My quest to find my inner crafty-girl one small project at a time.

Tuesday, May 10, 2011

Yard Sale Anyone?

We are having a neighborhood yard sale in a few weeks. There's only one little problem. I know nothing about yard sale-ing. Have never been to one. Never had one. (Well, my parents did in 5th grade when we were moving from NJ to MA, but that doesn't count!) I have a bunch of junk, er, treasures to get rid of. We have baby things galore - toys, equipment, clothes (do you sell clothes at yard sales?) I have some old picnic baskets, decorations,  games, books, and general chatchkis as well.

So, here are my questions:
* How the heck do I price items?
* Is there a general rule of thumb when deciding what to sell?
* Is there some sort of yard sale code in terms of price cap? Like should things only be $10 and under?
* Do I have to negotiate with everyone?
* How the heck do you make money when everything is priced so cheaply!?
* Is there some special way to lure people in with your yard design? (ha!)

There are at least 5 of you who read this, so please, comment. Help a sister out!

Thanks for the help peeps!


  1. My advice is to put anything and everything out-it's amazing what sells. The first thing to go at our sale was Peter's super old baseball cards and Mad Magazines. The second thing was ALL my art/design supplies.
    Other than that,
    I wouldn't put anything out that you want more than $20 for ;)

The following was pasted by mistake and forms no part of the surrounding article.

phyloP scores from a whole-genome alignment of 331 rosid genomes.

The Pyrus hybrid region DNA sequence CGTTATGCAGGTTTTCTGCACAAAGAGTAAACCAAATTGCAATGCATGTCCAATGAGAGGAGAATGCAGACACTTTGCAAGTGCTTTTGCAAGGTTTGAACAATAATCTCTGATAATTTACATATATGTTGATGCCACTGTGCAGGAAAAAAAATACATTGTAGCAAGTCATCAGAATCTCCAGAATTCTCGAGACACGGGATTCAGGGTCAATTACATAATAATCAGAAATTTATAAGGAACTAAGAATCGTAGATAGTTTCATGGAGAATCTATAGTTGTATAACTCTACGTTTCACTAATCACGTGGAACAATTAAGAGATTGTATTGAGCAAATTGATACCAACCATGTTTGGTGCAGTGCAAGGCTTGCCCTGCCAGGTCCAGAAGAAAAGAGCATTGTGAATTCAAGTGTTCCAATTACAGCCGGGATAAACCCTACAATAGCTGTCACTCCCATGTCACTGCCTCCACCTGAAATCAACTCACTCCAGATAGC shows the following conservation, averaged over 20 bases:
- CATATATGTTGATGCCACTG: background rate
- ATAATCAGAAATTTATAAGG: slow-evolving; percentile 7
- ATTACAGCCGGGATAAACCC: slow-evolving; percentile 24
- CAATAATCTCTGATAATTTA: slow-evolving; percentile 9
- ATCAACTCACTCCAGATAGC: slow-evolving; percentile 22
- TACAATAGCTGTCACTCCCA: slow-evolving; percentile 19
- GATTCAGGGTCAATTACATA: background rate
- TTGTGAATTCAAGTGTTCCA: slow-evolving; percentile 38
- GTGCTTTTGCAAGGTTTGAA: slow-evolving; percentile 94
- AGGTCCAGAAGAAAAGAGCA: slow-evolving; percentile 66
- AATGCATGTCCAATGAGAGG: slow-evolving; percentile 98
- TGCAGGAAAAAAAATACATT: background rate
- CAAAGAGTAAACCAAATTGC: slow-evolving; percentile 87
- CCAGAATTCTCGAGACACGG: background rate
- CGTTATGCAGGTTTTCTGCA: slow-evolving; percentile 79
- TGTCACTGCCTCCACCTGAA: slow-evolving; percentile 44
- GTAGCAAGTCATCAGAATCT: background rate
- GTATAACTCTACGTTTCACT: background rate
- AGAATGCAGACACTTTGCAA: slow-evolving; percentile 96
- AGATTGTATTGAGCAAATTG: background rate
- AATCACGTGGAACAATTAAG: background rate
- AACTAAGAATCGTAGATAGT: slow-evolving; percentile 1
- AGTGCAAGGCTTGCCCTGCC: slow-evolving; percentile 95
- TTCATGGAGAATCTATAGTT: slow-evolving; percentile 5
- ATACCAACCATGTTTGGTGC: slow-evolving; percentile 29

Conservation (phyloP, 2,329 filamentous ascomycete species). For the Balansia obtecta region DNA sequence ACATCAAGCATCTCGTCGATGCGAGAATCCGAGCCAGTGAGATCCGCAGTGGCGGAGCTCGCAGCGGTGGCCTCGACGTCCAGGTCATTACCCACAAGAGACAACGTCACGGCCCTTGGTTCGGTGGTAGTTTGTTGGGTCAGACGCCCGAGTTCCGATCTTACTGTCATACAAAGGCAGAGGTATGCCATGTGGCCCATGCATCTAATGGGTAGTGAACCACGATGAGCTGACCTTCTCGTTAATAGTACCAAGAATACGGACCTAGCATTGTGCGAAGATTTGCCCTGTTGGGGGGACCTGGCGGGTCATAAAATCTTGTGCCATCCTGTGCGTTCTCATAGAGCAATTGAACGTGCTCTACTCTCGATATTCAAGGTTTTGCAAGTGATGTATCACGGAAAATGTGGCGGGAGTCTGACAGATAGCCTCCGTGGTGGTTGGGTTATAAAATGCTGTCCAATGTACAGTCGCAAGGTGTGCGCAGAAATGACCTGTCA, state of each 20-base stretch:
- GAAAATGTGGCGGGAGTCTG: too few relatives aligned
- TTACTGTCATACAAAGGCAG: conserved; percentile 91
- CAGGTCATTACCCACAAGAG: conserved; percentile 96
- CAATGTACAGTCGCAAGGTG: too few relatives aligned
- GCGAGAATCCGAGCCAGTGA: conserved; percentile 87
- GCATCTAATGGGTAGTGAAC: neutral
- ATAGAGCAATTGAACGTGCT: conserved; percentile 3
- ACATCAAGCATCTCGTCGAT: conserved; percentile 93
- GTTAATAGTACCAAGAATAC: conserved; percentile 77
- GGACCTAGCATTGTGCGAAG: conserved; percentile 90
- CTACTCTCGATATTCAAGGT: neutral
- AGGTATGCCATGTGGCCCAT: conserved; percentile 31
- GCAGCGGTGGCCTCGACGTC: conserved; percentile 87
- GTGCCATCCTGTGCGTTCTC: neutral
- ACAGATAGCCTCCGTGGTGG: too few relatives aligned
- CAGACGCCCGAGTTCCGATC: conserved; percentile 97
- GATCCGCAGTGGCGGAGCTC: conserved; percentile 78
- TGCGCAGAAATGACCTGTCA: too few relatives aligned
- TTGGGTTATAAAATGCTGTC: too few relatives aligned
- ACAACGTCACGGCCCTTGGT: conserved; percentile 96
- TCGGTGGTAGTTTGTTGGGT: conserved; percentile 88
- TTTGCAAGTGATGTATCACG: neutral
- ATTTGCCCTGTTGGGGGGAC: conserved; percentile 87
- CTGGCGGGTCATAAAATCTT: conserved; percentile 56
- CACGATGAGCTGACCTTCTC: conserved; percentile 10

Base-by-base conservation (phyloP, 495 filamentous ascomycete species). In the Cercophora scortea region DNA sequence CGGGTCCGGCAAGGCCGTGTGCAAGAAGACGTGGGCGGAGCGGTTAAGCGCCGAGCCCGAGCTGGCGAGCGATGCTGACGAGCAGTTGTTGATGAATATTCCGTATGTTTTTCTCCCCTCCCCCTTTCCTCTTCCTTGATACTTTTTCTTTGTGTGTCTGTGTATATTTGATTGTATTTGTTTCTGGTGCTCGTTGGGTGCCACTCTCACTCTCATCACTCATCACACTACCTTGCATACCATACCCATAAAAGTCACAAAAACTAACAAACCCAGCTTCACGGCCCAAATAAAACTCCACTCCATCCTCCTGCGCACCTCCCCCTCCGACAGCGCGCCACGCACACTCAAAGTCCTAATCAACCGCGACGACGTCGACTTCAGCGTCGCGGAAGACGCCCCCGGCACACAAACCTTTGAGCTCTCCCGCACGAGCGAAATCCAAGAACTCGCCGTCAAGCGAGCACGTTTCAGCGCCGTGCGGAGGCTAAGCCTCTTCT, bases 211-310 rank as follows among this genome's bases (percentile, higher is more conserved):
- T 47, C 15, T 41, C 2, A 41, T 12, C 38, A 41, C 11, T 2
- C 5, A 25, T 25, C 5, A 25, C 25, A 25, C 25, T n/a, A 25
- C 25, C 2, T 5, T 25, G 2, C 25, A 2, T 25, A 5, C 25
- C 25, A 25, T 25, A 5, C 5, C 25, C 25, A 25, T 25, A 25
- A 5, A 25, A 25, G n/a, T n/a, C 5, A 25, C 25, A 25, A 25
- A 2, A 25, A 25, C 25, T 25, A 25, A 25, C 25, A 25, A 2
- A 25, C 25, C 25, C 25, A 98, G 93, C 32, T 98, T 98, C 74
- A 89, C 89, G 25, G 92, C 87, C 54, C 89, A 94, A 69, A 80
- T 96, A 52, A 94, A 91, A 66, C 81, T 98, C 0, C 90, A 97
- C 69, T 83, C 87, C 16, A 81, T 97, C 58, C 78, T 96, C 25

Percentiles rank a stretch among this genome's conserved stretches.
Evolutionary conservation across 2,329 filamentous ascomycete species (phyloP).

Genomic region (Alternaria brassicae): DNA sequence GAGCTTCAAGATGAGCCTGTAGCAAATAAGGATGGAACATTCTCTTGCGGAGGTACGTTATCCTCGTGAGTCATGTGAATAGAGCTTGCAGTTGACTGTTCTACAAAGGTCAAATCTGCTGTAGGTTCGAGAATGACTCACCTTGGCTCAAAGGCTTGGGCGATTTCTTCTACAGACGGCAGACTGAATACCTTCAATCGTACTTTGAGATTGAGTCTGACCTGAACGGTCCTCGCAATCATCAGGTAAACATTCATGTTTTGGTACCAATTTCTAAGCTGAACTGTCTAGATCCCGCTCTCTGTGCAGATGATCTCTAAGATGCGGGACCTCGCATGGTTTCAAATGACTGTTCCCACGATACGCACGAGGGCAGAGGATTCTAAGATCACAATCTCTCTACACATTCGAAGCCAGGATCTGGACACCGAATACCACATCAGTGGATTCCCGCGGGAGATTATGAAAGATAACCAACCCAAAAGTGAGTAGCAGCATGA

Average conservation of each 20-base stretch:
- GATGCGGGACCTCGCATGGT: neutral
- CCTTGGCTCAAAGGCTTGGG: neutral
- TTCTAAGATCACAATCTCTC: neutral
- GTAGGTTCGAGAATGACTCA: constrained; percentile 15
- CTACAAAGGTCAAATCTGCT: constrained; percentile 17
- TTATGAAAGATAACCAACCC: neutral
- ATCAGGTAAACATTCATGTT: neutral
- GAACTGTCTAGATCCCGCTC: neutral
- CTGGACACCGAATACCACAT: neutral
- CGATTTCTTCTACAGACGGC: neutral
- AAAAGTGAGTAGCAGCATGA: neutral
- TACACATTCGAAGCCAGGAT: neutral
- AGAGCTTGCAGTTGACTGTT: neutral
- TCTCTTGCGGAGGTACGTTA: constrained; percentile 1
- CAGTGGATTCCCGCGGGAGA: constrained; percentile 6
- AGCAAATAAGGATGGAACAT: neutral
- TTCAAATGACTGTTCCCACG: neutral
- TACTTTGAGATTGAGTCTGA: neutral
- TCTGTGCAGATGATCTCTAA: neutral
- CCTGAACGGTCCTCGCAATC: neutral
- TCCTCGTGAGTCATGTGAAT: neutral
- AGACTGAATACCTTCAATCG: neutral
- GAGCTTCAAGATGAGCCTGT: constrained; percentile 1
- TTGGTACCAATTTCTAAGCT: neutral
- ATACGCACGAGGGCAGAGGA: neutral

2. Here's my yard sale post - but I'll send you a separate email.

  3. I totally agree with Kate- if you think you might want to get rid of it- just try. I had stuff like old magazines (circa 2004) and CDs and VHSs that I thought would never sell and they were largely gone in the first hour. I recommend setting prices for clothing at all one price: dresses $X, Shirts $X, etc. Some will be nicer and some not as nice so it will all even out eventually.

    Kid stuff is SUPER popular so I would put at least some to the front of what people can see from the street because it will lure them in.

    We had all the clothing on tables and had a sign that said what the clothing prices were. We individually priced most everything else, with the exception of a few things- like hats, belts, scarves- which we put in big boxes with the flaps open and the price written on the flap- like 50 cents each. we laid out shoes on a blanket on the ground and that worked fine.

    I would really recommend pricing everything at what you truly want to sell it for so you don't have to have an internal conflict at the moment someone wants to buy it about the price. we priced low but sold a lot and I was happy with it. I'd rather sell a lot at low prices than very little at high prices, but that's a very personal decision to make.

  4. First let me say, YOU DON'T KNOW WHAT YOUR MISSING!!!! Yardsaling is the bomb-diggity. I'm seriously addicted. And I'm here to help!
    Don't bother pricing - many people won't bother haggling if they see a price tag, but if they approach to ask a price, you've already got their attention. Start out a little higher because most people will then talk you down. Remember, this is a yard sale and people who do this on a regular basis do not like to part with their money. I usually only ask $1 - $2 for smaller things, and if you have a lot of stuff that will add up in the end. Make sure your things are cleaned/dusted off and neatly laid out. Many people don't like to dig through boxes. Advertise on Craig's List and mention specifically what you have. Put your ad in all caps, and if other houses are involved, advertise as a multi-family or community wide. The word "HUGE" doesn't hurt either.
    Good luck and feel free to stop by my blog for more advice. I have a button at the top with all of my tips. Sorry for taking up so much space!
    I'm your newest follower and I'm also having a giveaway so be sure to enter!